© Donal G. Burke 2013
The Fureys appear as a minor landholding family in the parish of Ahascragh in the barony of Kilconnell in east Galway in the early seventeenth century. Early references to individuals of the name use the Gaelic prefix ‘O,’ attesting to their Gaelic origin.
About 1581 or 1582 one William O Fury was listed alongside a number of individuals such as Dermot O Daly of Larha in County Galway and others of Counties Roscommon, Longford and Westmeath granted pardons by the Crown but no address was given for this O Fury.[i]
Brian O Fury ‘of Barowre’ was the only landholder of the name among the many landholders in the vicinity of Kilconnell and Fohenagh who surrendered their lands to the Crown about 1617 ‘in order to obtain a re-grant thereof according to the King’s letter dated 21st July, in the thirteenth year of his reign.’[ii] The location of ‘Barowre’ is uncertain. It may relate to the mid seventeenth century denomination identified as ‘Ahaskragh and Lisbower,’ the property of the Bishop of Elphin, about which appears to have grown the later village of Ahascragh but this is unclear and a sub-circular mound known as ‘Lisburn’ in the townland of Ahascragh East appears to be the ‘Lisbower’ of earlier.[iii]
James Fury was the only landed proprietor of the name in east Galway in the late 1630s, proprietor of the lands of Lissigigane in Ahascragh parish, half of the quarter of that denomination being arable and good pasture at that time and contained bogland of a similar area, a sixth of which only was profitable.[iv] This denomination appears to be the modern denomination of Lissyegan in Ahascragh parish between the village of Ahascragh and the River Suck, divided into the adjoining townlands of Lissyegan Hodson and Lissyegan Mahon, the latter for the most part bogland.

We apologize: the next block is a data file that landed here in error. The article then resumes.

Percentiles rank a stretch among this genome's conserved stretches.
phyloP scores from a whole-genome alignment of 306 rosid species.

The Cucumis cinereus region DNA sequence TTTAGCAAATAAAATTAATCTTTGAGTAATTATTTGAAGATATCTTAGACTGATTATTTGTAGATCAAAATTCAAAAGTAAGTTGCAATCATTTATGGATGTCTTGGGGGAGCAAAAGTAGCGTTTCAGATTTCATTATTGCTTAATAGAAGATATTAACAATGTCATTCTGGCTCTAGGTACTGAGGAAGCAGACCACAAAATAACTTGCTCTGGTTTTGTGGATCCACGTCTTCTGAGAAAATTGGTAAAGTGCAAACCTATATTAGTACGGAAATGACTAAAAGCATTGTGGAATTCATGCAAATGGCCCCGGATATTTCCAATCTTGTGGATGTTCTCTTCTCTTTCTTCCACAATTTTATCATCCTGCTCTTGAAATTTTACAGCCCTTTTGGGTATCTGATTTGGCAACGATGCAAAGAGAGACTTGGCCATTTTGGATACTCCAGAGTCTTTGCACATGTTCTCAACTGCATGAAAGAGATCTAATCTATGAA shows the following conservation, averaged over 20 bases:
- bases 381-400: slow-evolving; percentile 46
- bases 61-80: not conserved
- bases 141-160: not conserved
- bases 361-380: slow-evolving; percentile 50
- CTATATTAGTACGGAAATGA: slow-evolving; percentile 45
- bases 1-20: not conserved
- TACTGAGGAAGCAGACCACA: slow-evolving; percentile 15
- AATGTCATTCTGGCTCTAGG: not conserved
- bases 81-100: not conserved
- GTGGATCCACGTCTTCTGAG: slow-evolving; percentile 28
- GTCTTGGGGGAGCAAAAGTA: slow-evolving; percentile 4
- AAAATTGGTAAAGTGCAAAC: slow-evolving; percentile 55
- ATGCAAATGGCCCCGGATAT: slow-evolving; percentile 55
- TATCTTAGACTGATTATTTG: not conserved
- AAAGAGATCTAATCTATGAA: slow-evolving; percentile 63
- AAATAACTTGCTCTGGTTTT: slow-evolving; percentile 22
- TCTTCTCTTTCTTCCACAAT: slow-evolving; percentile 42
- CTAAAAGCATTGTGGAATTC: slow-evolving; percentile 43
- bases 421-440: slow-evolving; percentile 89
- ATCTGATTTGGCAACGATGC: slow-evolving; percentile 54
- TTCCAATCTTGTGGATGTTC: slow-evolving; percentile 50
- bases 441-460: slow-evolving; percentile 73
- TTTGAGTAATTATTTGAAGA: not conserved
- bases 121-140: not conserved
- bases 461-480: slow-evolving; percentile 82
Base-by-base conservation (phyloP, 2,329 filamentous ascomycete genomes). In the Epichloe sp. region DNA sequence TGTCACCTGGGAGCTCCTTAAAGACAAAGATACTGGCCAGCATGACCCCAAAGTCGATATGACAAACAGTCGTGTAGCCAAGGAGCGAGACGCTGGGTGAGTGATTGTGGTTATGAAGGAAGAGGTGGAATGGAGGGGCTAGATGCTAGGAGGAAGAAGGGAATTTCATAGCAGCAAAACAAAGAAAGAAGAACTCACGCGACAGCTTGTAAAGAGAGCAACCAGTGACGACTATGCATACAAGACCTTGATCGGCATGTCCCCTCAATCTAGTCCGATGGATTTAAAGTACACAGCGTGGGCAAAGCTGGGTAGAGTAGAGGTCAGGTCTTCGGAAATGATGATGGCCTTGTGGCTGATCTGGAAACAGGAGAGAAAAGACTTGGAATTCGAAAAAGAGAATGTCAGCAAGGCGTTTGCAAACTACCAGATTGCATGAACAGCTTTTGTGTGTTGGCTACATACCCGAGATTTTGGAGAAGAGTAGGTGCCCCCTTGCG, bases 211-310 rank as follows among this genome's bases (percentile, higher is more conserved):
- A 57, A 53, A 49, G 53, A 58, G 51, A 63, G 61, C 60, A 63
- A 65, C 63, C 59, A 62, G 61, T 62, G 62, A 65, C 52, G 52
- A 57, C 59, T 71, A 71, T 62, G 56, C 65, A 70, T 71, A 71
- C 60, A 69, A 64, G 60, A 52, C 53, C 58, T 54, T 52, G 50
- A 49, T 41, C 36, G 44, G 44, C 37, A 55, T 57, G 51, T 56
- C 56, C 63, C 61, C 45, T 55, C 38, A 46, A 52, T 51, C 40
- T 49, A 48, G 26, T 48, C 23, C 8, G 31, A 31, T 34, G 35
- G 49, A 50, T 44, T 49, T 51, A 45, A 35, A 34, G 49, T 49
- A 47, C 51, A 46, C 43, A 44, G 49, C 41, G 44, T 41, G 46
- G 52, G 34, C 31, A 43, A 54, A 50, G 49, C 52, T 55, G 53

The Furys lost possession of their lands in this area as a result of the Cromwellian confiscations and transplantations in the mid seventeenth century. Following the turmoil of that period and the restoration of the monarchy in the person of King Charles II in 1660, an Act of Settlement was passed in Parliament, in an attempt to address the complaints of those whose lands had been taken or divided by the Cromwellians and to placate those who had acquired lands at that time. Under the Act of Settlement the townland of Lissigigane was confirmed in the possession of others.[v]
[i] Calendar of Fiants Queen Elizabeth I, The thirteenth Report of the Deputy Keeper of the Public Records in Ireland, 12 March 1881, Dublin, A. Thom & Co., 1881, Appendix IV, Fiants Eliz. I, p. 152, No. 3822.
[ii] Cal. Pat. Rolls, Chancery, Ireland, 15 James I, p. 356.
[iii] MacGiolla Choille, B. (ed.), Books of Survey and Distribution, Vol. III, County of Galway, Dublin, Stationary Office for the I.M.C., 1962, p. 146.
[iv] MacGiolla Choille, B. (ed.), Books of Survey and Distribution, Vol. III, County of Galway, Dublin, Stationary Office for the I.M.C., 1962, p. 145.
[v] MacGiolla Choille, B. (ed.), Books of Survey and Distribution, Vol. III, County of Galway, Dublin, Stationary Office for the I.M.C., 1962, p. 145.